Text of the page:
Crisis at the Border

June 28, 2019

The number of immigrants and immigrant families seeking asylum has reached record highs. Earlier this year, the Department of Homeland Security began busing and flying immigrants from areas on the border where they enter the United States to other towns deemed able to accommodate the overflowing populations.

“Our mission has always been to help people in need, and right now there is a huge need within our own country’s borders,” Kim Carroll, HHI CEO, said. “While we have not been able to provide hygiene items to every detention facility, we are helping thousands of people who have nothing, and we will not stop working to bring health to these people who desperately need it right now.”

In July, members of our disaster response team traveled to towns in Texas and southern New Mexico to meet with partners, including Save the Children and Catholic Charities, and other local community leaders to determine additional ways to provide assistance and deliver aid to asylum seekers who had been processed through Customs and Border Patrol and were on their ways to their U.S. sponsors. The health needs of the children and families in the temporary transit centers were immense.

We first began addressing this issue in 2014 with the onset of the unaccompanied minor crisis. initially worked the National Latino Evangelical Coalition as they were setting up housing facilities for unaccompanied minors in California, Florida, Illinois, New York, Arizona and Texas.

We continued our work by providing hygiene kits, blankets, medicines and medical supplies to Save the Children and Catholic Charities.

How can I help?

Shipment of hygiene and other supplies sent to the border.

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Video: Inside a Haitian Refugee Camp

Watch this video to take a look inside the refugee crisis underway in Haiti.  HHI just made a delivery of hundreds of crisis kits filled with food and hygiene items.  There are more than 1,000 people in two camps.  We’re doing what we can to help. Our medical teams are there.  Our social workers are there.

People are in need. We are helping. You can too.



Learn more about the politics that are causing this refugee crisis and see the living conditions inside the camps.



Refugee Crisis Builds in Haiti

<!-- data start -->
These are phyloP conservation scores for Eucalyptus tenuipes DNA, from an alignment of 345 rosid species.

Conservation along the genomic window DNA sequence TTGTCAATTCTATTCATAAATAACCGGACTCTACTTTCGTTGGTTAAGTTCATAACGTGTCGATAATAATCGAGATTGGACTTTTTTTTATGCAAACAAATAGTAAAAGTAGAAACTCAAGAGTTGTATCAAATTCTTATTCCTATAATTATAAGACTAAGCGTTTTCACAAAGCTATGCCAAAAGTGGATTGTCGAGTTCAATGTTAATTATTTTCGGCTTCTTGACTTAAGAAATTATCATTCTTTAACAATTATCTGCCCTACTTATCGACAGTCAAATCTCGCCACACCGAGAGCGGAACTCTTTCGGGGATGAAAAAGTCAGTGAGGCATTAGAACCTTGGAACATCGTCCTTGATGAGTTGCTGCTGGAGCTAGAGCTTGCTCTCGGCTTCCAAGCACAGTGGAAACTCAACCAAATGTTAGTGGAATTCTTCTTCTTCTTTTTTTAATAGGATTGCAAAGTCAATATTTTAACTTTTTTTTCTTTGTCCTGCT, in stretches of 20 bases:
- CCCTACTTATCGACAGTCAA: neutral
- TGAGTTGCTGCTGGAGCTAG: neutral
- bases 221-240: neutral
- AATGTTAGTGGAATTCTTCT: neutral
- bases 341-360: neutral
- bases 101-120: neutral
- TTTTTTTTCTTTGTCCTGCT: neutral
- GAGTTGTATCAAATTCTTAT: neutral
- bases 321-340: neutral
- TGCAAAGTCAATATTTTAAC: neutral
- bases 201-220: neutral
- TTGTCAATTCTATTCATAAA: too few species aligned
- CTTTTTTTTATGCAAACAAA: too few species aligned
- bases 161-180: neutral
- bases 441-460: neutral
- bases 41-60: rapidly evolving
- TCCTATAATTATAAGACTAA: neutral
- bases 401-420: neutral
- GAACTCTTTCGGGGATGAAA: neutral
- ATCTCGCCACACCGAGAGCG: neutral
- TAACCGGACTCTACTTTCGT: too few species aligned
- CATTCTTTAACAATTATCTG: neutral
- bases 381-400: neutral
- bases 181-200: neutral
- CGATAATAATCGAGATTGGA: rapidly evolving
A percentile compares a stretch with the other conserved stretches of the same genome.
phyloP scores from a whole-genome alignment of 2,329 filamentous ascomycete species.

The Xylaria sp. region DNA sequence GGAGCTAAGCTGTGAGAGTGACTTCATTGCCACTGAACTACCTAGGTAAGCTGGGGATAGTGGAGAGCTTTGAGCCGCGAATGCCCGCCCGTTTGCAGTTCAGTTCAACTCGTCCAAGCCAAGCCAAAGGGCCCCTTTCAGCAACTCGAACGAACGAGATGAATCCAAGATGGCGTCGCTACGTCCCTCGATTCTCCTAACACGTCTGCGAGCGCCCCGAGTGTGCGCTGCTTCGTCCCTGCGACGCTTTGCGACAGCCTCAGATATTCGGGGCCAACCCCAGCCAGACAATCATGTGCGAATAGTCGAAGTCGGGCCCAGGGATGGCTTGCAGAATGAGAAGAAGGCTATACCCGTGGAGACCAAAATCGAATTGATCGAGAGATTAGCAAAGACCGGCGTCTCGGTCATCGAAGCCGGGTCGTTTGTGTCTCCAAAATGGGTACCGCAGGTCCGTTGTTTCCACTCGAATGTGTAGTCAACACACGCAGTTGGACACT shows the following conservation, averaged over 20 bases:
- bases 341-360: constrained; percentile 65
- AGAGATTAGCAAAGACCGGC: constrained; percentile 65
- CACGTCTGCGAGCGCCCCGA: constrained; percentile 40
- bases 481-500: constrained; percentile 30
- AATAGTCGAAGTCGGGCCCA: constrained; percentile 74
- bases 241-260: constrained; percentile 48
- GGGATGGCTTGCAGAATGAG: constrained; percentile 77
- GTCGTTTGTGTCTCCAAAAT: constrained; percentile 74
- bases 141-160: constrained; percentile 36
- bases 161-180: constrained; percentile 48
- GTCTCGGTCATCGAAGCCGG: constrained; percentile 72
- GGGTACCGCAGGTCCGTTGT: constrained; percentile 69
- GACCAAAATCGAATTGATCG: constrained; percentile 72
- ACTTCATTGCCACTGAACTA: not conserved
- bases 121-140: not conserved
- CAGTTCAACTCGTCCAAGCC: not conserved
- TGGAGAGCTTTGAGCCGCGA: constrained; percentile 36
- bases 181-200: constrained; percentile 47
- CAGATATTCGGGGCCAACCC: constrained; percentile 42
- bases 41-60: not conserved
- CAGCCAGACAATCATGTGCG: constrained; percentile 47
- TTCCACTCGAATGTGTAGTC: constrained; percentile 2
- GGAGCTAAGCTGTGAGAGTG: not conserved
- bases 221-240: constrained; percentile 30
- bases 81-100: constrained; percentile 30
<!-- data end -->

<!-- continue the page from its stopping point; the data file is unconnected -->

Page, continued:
Since mid-June 2015, Haitians and Dominicans of Haitian descent have been pouring over the border into Haiti, fleeing the political climate in the Dominican Republic and the spectre of potential deportation.  Our Haiti medical teams are helping these refugees.

Haitians flee new immigration rules. Photo by Joshua Partlow / The Washington Post


The numbers vary tremendously.  As of mid-July, the Haitian government states about 20,000 have crossed over in the past month. The Dominican Republic government says more than 40,000 have left.  Whatever the true number, it’s a lot.  Now, approximately 1,100 of these new refugees are currently seeking shelter and aid in a region where Heart to Heart International medical teams normally operate clinic sites.


The Situation

This movement of people stems from recent political decisions in the Dominican Republic, the country that jointly occupies the island of Hispaniola with Haiti.  The long history between these island neighbors has been periodically tumultuous.  And, for a very long time, Haitians have gone to the Dominican Republic seeking work and a better life.

In 2013, the Dominican Republic’s Supreme Court ruled that people born between 1929 and 2010 in the country to non-citizen parents did not qualify as Dominican citizens. The decision effectively stripped tens of thousands of people of their nationality retroactively. – USA TODAY


The court ruling has been accused of rendering hundreds of thousands of people born in the Dominican Republic as “state-less”.  Following the ruling, the government created a process to allow people to prove they belong, to prove they are citizens.  The deadline to apply was June 17, 2015.  With it came veiled and overt threats of forced deportations.

While the Dominican Republic government states they have not begun any formal expulsions of undocumented Haitians and Dominicans of Haitian descent, anywhere between 20,000 and 45,000 people have left – finding their own way or using government provided ‘voluntary’ transport – and crossed the Haitian border into the unknown.

Waiting in the Shade at Tete-a-l'eau Refugee Camp

Waiting in the shade at Tete-a-l’Eau Refugee Camp


Into the Desert

This is far southeast Haiti.  Here, along the border, the landscape is more desert-like than tropical Caribbean.  It’s hot and humid, but also dusty and dry.  It’s covered in scrub brush and cactus.  It is a harsh environment in the best of conditions.